Thursday, July 12, 2012


I ran into Smart & Final the other day and came out finally not so smart. In my haste to pick up a couple bottles of Sugar-Free Torani I passed the produce section and remembered that we had run out of carrots. I grabbed a package and got home to discover I had just purchased 26 carrots. It must be the industrial size for restaurants. The average American eats 10,866 in a lifetime. This should make up any deficit I may have had.

I do love carrots as much as the next guy. I like to peel them. I like to dip them in whatever dip we happen to have. I enjoy the way they crunch and how noble I feel eating them instead of one of those unmentionable sweet snacks for which I have a special tooth.

For the past three days I’ve been eating carrots at the rate of Bugs Bunny. I remember, as a kid, hearing that carrots were good for the eyes. It made sense; I’d never seen a rabbit wearing glasses. Research shows that rabbits really don’t eat carrots; another lie I’d been raised on and swallowed. Now, after my eleventh carrot, I’m beginning to lose my taste for them.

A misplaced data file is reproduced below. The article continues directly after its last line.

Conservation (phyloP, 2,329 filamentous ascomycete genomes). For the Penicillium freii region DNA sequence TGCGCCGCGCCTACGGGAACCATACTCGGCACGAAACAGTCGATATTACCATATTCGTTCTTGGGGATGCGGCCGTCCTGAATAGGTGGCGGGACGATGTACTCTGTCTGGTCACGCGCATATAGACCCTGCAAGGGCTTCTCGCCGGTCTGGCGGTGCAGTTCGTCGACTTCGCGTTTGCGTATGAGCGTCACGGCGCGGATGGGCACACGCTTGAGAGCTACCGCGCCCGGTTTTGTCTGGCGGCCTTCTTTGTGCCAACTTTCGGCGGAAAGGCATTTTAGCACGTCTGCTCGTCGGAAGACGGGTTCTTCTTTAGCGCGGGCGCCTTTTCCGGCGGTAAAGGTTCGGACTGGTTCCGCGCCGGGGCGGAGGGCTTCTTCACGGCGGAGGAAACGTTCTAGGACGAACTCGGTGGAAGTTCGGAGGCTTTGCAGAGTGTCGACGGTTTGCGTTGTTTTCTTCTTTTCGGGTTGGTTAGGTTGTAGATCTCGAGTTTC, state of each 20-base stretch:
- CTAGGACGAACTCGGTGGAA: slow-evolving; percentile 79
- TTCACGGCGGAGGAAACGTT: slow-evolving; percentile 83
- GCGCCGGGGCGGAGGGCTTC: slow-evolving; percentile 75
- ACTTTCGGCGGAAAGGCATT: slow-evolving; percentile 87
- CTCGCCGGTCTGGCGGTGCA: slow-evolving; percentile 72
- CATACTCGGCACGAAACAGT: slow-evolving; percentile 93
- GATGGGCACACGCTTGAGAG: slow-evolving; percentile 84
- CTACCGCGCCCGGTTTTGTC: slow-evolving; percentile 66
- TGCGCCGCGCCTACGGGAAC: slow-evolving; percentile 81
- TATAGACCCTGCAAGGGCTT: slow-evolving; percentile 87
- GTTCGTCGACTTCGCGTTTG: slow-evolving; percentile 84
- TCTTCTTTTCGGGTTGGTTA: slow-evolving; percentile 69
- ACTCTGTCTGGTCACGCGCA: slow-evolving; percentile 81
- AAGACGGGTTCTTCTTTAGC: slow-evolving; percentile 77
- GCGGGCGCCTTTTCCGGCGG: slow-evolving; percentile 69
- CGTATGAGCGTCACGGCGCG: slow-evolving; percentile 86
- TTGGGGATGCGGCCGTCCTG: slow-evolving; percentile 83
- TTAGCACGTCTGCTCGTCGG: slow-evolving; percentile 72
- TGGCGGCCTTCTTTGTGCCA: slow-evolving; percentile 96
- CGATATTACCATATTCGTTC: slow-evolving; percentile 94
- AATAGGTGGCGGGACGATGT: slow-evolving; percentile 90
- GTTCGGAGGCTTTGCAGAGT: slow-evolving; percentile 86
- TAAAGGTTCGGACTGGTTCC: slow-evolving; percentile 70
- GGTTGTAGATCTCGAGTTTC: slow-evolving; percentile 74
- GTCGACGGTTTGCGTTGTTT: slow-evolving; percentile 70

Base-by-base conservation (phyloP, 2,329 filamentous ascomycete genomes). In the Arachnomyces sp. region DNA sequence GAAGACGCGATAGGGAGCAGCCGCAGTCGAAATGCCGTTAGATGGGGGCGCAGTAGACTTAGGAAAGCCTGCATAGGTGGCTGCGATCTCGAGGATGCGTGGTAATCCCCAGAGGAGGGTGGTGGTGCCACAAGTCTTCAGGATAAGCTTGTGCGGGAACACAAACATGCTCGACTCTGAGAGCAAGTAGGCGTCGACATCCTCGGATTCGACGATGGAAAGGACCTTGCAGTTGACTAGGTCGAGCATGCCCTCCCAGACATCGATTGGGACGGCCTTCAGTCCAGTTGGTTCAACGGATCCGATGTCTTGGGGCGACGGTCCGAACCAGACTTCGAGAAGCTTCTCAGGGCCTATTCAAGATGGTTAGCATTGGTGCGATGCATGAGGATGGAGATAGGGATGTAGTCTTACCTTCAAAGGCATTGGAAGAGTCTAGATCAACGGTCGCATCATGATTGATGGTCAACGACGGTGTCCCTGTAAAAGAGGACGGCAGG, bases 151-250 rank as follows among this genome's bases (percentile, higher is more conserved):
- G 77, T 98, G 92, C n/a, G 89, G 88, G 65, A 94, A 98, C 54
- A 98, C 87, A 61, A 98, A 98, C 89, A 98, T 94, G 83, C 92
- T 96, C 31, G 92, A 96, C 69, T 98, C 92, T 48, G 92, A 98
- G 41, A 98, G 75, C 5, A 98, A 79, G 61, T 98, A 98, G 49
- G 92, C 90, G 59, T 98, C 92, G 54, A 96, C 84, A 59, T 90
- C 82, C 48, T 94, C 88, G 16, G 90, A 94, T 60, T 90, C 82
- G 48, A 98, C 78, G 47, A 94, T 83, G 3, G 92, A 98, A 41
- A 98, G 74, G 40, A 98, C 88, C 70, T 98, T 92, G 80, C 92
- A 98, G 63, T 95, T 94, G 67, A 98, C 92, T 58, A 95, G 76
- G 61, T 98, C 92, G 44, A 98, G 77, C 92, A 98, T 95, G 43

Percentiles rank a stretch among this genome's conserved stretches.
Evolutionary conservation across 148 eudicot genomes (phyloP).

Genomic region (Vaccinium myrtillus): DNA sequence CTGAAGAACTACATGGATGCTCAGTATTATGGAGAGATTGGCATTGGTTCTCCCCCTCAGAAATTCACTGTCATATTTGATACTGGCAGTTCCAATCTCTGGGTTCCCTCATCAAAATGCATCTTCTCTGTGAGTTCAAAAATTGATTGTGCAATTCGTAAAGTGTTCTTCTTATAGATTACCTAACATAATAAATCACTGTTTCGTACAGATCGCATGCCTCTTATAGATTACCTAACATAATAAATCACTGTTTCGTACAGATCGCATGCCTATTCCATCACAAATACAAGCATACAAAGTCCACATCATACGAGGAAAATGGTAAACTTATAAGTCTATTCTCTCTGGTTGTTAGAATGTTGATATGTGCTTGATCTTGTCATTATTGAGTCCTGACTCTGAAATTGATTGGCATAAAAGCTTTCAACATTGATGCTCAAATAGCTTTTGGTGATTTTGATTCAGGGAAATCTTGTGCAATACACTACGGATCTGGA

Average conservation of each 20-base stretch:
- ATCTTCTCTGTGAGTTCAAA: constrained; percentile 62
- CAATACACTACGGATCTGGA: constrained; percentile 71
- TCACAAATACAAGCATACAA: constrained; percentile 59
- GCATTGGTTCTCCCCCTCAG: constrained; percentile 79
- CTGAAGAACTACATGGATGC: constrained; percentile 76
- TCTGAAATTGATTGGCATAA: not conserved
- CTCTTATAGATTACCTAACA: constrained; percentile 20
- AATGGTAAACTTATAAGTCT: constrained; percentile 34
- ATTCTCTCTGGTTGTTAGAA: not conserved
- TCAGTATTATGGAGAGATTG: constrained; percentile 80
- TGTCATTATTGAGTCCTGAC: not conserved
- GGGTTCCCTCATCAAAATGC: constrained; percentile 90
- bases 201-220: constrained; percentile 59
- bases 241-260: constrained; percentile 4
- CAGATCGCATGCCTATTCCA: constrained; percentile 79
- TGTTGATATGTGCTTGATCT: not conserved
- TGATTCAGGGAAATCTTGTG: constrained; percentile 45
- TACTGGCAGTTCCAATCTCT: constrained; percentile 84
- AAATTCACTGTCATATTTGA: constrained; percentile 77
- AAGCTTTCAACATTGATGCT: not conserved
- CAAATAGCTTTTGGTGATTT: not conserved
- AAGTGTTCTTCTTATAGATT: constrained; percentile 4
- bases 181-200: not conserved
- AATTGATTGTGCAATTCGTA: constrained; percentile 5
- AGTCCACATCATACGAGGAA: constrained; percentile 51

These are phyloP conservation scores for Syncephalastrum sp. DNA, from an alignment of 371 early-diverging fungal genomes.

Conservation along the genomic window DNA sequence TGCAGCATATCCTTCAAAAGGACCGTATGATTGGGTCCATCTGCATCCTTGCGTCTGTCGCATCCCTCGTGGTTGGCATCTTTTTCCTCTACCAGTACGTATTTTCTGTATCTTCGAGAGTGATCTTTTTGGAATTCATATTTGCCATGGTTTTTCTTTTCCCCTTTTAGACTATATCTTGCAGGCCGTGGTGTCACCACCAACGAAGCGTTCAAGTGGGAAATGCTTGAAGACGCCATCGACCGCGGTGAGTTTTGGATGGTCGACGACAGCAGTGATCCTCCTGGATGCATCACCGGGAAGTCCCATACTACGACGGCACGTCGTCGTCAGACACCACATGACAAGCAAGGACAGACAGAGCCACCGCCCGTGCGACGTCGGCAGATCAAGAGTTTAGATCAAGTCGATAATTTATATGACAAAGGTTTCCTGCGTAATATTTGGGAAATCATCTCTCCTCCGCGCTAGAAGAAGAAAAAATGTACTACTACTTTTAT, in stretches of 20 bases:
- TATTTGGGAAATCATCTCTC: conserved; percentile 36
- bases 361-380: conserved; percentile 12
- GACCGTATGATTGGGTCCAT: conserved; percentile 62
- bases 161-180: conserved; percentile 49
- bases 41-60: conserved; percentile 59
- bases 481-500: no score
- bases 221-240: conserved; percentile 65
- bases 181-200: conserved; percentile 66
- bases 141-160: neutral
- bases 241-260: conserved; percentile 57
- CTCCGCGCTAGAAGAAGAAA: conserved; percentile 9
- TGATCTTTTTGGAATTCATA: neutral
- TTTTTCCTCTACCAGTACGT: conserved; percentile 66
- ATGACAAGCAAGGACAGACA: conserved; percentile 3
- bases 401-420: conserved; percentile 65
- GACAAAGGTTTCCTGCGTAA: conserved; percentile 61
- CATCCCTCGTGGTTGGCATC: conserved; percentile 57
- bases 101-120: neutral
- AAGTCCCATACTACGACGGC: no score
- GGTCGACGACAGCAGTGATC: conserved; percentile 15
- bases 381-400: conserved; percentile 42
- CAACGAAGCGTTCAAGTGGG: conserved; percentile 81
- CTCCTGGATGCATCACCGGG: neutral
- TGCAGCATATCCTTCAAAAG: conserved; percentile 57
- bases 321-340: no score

This must be the source of food-phobias. A dear friend of mine dislikes all fruits except apples. I’m imagining he was trapped under a truck-load of peaches, apricots and plums as a child and was traumatized. How else to explain anyone disliking summer fruit? One day I may trace my hatred of coconuts. If I were shipwrecked and floated on an orange crate to a desert island with a coconut grove I would pass it by and take my chances.

But I digress. The subject is carrots. If I weren’t so busy writing blogs I’d bake a carrot cake. I just looked it up. There are 943 recipes for carrot cake. The average one lists 13 ingredients and carrots are the tenth, behind, flour, sugar and cream cheese. Each serving adds 47 grams of carbohydrates to one’s diet. Forget it.

If you take the wrong freeway and find yourself in the Hebrides, Scotland toward the end of September you might wonder why carrots are being dug up by the locals. It is, of course, to celebrate Michaelmas. Wild carrots are ritually gathered. It is an occasion for revelry and why not, I ask you?

Carrots translate to some fairly strange words in other countries. Spain calls them zanahoria. In China they are huluobo and marchew in Poland. Remember this. It could come in handy one day.

Starlings seek out wild carrots which kill certain mites in their nests. The carrot contains a compound that repels mites and inhibits their egg-laying abilities. How starlings know to choose parasite-deterring plants like the wild carrot remains a mystery. I might go on a starling hunt tomorrow and drop some carrot-mush in their flight-path. Then again parasites need love too. Let the birds fend for themselves. Better not mess with Mother Nature.

Final thought: If had 26 karats instead of carrots I'd be a rich man but I'd rather remain lucky instead.

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